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EGCC leader cashes out in outrageous deal

In an outrageous agreement with Eastern Gateway Community College, outgoing president Jimmie Bruce will collect his full, $250,000 annual salary through June 30, 2021, plus many other lucrative benefits.

Bruce this week announced his resignation, effective June 30, although he already has been on administrative leave since mid-January. That’s when college trustees voted to terminate his employment “due to dereliction of duty and inappropriate management practices.”

At that time EGCC board Chairman James Gasior criticized Bruce for a “lack of leadership, particularly over the last five months.” Gasior accused him of failing to be “fully engaged with his cabinet, members of the board and … our business partners.” He also claimed Bruce had failed to respond to requests for information and had left key administrative positions vacant.

Bruce first came in 2015 to the community college that is based in Steubenville and has a growing Youngstown campus.

In August, Bruce survived a no-confidence vote by college faculty. Although details behind that vote were never revealed, faculty sources who didn’t wish to be identified said they’d compiled “a list of concerns and grievance-worthy items” to present to the board, along with the vote results.

In the days following his January termination, Gasior released a statement calling the situation “regrettable, but necessary, to restore confidence in the leadership of Eastern Gateway Community College and to continue the growth” on campus and online.

At that time, Gasior acknowledged that “contractual aspects of the termination” still needed to be worked out.

This week, we learned what outrageous terms the two sides agreed upon.

As part of the deal, Bruce was allowed to begin a 90-day professional development leave on March 31. He’ll receive full medical, dental and vision insurance benefits through the end of his separation period, along with $5,000 per year in his deferred compensation fund, a pre-tax benefit. The agreement also includes a non-disparagement clause and would be moot if he were to secure comparable employment.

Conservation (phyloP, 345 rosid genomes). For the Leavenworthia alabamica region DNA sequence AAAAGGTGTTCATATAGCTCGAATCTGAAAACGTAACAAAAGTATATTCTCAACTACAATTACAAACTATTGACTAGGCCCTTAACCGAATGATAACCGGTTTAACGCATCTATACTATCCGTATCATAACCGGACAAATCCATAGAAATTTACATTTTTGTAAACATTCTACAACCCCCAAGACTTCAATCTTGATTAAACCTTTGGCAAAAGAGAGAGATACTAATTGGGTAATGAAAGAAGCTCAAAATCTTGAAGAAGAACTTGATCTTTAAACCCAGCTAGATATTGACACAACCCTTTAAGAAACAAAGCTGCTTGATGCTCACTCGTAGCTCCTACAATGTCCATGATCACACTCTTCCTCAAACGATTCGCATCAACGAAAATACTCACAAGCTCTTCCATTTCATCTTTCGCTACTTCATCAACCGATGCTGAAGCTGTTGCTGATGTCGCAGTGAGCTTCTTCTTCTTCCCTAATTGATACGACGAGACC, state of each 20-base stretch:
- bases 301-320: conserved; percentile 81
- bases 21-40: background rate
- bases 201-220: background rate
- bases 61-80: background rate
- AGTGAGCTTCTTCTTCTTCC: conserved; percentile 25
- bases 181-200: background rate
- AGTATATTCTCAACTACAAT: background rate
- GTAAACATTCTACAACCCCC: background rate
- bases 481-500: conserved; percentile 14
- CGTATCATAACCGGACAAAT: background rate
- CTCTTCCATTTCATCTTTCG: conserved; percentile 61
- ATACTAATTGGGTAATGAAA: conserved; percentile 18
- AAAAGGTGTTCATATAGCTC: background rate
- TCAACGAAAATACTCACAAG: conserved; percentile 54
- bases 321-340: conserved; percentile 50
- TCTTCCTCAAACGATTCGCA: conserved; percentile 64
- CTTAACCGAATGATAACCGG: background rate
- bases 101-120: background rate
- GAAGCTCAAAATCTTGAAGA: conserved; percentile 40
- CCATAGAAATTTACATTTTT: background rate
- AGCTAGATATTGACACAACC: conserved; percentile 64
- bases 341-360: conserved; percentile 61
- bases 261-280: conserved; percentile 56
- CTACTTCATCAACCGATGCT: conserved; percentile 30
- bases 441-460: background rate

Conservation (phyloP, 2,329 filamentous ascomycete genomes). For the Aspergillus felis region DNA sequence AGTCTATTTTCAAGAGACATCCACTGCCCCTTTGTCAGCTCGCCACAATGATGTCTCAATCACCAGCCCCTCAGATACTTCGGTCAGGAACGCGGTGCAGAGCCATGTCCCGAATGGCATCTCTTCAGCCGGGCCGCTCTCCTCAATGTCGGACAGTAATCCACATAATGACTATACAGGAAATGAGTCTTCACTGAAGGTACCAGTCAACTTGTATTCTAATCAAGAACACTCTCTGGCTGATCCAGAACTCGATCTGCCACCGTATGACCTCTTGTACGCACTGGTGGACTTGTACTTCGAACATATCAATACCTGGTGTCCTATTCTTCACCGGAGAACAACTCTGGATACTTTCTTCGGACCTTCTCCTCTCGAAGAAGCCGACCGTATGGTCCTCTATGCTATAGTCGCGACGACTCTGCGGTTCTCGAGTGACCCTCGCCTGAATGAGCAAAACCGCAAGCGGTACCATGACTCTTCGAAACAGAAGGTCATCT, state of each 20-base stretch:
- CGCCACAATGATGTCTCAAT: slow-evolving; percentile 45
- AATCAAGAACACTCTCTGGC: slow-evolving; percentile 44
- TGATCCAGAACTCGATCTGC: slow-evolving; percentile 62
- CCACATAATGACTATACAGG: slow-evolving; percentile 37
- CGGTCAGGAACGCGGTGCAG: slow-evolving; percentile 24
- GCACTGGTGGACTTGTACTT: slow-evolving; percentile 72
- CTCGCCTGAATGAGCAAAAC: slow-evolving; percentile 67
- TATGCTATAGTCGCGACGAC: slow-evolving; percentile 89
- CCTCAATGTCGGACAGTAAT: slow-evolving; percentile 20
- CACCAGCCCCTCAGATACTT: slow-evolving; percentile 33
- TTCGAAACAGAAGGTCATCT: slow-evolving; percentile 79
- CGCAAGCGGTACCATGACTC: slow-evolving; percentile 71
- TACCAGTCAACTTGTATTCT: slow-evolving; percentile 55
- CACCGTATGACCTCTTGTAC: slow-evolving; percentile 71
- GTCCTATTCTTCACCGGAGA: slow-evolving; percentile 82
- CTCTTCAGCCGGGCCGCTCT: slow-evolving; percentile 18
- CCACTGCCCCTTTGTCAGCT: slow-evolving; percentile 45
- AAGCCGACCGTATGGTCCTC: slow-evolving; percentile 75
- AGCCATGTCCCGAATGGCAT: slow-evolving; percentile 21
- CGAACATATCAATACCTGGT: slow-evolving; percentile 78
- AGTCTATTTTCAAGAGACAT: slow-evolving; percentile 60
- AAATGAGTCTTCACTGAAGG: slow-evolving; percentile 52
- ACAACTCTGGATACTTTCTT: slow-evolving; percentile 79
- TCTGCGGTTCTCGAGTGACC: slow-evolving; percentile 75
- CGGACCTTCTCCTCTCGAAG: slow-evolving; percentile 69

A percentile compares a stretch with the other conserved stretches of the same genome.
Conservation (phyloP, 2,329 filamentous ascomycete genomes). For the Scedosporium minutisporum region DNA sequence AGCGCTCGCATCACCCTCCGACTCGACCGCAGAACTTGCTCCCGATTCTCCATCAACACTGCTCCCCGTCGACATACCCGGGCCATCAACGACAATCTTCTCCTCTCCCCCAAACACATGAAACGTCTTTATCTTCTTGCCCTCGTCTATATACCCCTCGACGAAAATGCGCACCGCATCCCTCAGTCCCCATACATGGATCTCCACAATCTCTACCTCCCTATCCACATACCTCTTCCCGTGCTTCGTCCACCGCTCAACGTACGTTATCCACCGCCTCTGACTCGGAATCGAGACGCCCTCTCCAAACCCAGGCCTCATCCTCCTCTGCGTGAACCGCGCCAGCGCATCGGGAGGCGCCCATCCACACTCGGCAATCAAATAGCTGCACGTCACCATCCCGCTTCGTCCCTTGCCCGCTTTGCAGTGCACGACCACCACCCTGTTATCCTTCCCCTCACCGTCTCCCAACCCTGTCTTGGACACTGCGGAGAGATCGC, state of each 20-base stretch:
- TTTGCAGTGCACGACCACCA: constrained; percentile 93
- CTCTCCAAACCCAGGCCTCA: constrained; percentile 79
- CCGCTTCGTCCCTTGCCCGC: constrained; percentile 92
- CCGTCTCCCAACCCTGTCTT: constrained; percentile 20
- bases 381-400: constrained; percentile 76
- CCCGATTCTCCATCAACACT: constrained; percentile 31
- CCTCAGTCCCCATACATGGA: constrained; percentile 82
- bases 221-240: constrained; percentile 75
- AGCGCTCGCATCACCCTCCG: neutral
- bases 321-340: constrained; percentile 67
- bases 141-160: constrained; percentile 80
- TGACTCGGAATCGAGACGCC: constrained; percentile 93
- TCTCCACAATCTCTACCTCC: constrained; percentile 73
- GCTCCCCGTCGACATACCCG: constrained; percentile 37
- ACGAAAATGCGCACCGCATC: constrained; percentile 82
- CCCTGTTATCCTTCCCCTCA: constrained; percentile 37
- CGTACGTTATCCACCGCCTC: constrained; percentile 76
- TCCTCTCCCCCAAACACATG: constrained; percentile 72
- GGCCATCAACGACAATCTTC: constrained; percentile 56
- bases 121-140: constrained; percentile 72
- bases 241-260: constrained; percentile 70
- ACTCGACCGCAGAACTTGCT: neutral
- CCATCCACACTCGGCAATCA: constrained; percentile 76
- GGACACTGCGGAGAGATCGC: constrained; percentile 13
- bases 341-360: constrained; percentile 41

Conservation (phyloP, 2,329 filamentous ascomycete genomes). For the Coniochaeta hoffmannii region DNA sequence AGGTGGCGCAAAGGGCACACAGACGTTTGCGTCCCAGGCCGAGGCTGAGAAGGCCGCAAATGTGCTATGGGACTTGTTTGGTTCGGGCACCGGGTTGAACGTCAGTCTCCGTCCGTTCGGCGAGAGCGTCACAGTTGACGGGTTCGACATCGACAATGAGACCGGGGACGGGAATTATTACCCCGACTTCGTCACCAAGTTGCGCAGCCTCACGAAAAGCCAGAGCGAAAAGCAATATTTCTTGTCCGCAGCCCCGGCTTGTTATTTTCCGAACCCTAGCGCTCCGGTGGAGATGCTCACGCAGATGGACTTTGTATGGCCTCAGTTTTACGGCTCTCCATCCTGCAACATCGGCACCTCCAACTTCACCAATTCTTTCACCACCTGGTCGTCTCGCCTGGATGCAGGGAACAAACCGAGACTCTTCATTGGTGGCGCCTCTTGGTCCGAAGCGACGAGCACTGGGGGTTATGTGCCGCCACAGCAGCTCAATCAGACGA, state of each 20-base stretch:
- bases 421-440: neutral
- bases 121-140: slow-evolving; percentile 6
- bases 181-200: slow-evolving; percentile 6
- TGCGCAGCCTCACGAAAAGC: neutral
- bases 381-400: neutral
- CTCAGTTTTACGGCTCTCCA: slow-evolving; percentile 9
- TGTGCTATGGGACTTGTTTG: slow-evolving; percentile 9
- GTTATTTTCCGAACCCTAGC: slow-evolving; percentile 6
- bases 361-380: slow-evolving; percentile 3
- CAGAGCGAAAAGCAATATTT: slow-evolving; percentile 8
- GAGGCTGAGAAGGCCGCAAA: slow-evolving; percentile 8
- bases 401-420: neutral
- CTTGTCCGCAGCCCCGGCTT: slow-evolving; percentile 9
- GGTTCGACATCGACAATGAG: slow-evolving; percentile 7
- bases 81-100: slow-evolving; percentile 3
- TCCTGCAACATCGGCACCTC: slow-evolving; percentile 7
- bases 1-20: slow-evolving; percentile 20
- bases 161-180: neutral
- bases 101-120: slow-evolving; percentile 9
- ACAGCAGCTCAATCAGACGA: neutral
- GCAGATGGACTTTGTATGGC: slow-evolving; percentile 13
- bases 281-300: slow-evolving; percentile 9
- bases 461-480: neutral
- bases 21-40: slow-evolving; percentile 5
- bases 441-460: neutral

Additionally questionable is the one-page statement that was drafted by lawyers and released by EGCC as part of the settlement agreement. It painted a glowing picture of Bruce’s five-year tenure, characterizing it as “a period of significant change and development.”

Really? This comes after the faculty showed no confidence in his leadership and the board voted to begin termination proceedings “due to dereliction of duty and inappropriate management practices.”

As a public institution of higher learning, EGCC should be sending messages to its students about the importance of hard work and ethics.

We believe this public display allowing Bruce to “cash out” from the publicly funded community college after being criticized by the faculty and board of directors for his performance teaches a very different lesson.

editorial@tribtoday.com

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